Kevin Durant has thrust himself to the top of the basketball conversation world with his somewhat controversial move to the Golden State Warriors this summer. Personally, I don’t begrudge him at all for making this choice. Let’s be honest, it you’re an NBA superstar and are going to sign with a different team, other than your own, doesn’t it make sense to go to the one that gives you the best chance at winning a title. As much as I wanted Durant to go to Boston and provide some much needed balance in the Eastern Conference, the smart choice (based on this logic) was Golden State. On the other side of the equation, I understand the venom being spewed Durant’s way for this Lebronesque decision but at least he didn’t host a special on ESPN and call it “The Decision.” Either way, there is no doubt the Durant is an all time great and quite possibly the most dynamically skilled player in the league. There is not other player that possesses his ability to shoot, dribble, attack, and finish all at a height nearing 7 feet. His height and skill will most certainly add a unique dimension to an already stacked scoring machine that is the Golden State Warriors and you can make the case that teams, like Cleveland, will not be able to be as physical with them not that they added this new dimension of skills and size.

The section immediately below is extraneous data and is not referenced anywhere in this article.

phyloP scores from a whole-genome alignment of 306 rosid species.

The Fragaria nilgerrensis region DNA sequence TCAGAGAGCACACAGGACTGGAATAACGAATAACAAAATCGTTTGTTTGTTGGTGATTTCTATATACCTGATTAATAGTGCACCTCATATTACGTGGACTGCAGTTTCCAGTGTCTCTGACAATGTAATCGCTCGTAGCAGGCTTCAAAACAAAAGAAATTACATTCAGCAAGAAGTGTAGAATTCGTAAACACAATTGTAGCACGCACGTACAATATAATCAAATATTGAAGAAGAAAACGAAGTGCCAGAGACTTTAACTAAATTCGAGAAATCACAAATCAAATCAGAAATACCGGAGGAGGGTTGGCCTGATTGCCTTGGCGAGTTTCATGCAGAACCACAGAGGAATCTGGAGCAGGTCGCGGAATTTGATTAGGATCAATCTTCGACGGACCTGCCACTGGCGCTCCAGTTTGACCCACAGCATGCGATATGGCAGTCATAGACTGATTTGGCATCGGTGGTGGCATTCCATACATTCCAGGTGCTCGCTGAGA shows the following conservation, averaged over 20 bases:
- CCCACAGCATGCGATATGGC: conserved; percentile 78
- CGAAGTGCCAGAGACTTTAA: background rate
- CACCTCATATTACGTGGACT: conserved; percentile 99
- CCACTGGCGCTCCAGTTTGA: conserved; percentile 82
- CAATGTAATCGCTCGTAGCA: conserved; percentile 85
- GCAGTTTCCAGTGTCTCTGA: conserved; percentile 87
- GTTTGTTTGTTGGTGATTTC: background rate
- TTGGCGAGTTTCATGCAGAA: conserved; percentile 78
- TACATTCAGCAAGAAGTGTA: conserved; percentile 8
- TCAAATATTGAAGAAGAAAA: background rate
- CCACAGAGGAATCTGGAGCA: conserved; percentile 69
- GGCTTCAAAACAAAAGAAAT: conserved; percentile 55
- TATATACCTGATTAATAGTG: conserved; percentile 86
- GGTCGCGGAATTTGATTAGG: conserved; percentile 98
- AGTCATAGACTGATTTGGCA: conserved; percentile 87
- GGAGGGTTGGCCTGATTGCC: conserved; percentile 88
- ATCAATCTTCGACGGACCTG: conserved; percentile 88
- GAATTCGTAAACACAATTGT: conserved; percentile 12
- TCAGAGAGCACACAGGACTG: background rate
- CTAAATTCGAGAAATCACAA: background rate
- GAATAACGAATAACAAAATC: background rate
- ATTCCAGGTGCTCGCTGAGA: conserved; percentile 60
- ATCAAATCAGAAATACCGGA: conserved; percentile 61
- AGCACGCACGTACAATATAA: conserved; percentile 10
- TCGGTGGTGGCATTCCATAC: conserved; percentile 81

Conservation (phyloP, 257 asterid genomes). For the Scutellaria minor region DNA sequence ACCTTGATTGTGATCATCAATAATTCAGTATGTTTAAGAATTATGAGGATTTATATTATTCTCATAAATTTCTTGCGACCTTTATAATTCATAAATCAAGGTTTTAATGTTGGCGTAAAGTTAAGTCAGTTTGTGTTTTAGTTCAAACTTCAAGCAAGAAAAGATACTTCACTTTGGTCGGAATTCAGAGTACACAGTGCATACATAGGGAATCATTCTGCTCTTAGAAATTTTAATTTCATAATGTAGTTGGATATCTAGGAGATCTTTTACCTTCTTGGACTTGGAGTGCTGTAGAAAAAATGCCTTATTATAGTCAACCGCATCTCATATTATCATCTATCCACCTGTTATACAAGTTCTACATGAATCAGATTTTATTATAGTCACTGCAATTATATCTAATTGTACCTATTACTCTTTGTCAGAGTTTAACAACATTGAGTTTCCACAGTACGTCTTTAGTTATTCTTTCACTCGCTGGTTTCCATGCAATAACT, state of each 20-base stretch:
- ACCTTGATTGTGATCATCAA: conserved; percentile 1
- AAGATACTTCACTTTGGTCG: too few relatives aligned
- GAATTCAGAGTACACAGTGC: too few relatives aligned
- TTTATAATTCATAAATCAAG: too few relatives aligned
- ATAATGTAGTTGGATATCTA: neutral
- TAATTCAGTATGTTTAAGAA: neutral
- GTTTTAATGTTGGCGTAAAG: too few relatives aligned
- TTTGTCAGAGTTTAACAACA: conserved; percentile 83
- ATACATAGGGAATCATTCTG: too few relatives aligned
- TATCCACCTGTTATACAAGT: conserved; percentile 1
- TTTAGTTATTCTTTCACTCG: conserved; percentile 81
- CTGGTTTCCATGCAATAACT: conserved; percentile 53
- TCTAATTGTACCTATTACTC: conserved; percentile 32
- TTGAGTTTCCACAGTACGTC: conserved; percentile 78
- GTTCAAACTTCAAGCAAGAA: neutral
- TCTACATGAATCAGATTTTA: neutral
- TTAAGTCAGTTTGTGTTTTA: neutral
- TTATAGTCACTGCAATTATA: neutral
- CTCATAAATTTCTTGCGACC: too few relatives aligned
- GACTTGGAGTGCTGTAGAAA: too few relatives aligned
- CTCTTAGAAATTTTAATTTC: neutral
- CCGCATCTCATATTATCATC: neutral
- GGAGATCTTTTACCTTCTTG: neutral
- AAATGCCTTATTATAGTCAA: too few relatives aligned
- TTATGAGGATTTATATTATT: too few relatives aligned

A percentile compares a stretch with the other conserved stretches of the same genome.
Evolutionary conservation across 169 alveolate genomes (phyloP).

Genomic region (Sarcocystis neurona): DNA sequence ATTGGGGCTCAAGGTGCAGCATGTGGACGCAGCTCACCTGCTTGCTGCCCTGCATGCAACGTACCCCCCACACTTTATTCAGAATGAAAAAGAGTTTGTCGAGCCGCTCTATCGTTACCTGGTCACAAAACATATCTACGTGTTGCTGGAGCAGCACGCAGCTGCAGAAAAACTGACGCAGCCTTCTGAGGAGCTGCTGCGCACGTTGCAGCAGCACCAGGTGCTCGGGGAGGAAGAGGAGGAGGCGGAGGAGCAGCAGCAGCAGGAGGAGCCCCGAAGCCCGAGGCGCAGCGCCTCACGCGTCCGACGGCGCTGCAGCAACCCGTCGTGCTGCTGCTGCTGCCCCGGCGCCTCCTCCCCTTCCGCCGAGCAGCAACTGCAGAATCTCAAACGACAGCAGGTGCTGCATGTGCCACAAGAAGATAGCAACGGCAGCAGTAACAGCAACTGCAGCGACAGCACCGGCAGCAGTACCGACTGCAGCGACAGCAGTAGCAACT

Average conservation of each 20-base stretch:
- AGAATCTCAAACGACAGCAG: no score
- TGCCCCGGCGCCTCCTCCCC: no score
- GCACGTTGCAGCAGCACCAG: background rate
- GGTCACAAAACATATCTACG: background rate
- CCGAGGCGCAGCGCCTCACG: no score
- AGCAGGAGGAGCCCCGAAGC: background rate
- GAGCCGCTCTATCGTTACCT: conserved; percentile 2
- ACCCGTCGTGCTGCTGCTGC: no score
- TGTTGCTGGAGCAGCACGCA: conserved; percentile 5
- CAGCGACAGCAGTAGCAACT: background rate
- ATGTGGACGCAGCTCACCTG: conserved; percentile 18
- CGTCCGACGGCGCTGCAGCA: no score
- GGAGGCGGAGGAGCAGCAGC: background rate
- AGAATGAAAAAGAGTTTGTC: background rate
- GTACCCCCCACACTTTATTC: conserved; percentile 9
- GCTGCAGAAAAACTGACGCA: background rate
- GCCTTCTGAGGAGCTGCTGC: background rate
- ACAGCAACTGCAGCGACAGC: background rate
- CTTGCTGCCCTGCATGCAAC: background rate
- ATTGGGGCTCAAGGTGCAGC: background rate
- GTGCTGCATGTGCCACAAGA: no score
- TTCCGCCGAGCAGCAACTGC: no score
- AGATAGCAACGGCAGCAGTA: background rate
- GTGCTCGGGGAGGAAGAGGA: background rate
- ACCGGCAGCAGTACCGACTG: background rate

Kevin Durant’s Jump Shot Technique
Kevin Durant’s skills make him such a unique scoring option for a player of his size and is predicated by his fantastic jump shot. His ability to shoot, although not at the level of Steph Curry (but then again, who is) is one of the tops in the league. Take notice of it this summer at the Rio Olympics and how he shoots using similar tendencies to the Elite Shooting System that we teach at Elite Basketball Training. His body is turned to align his shooting hip and shooting shoulder with the rim. This also helps to relax the shoulders, producing a tension free shot that is further enhanced by his use of the hop to add quickness to his release. Beyond all of this, Durant smoothly dips the ball prior to releasing it for added rhythm and power all creating the most biomechanically efficient shot you can have.
Kevin Durant’s Driving and Finishing Skills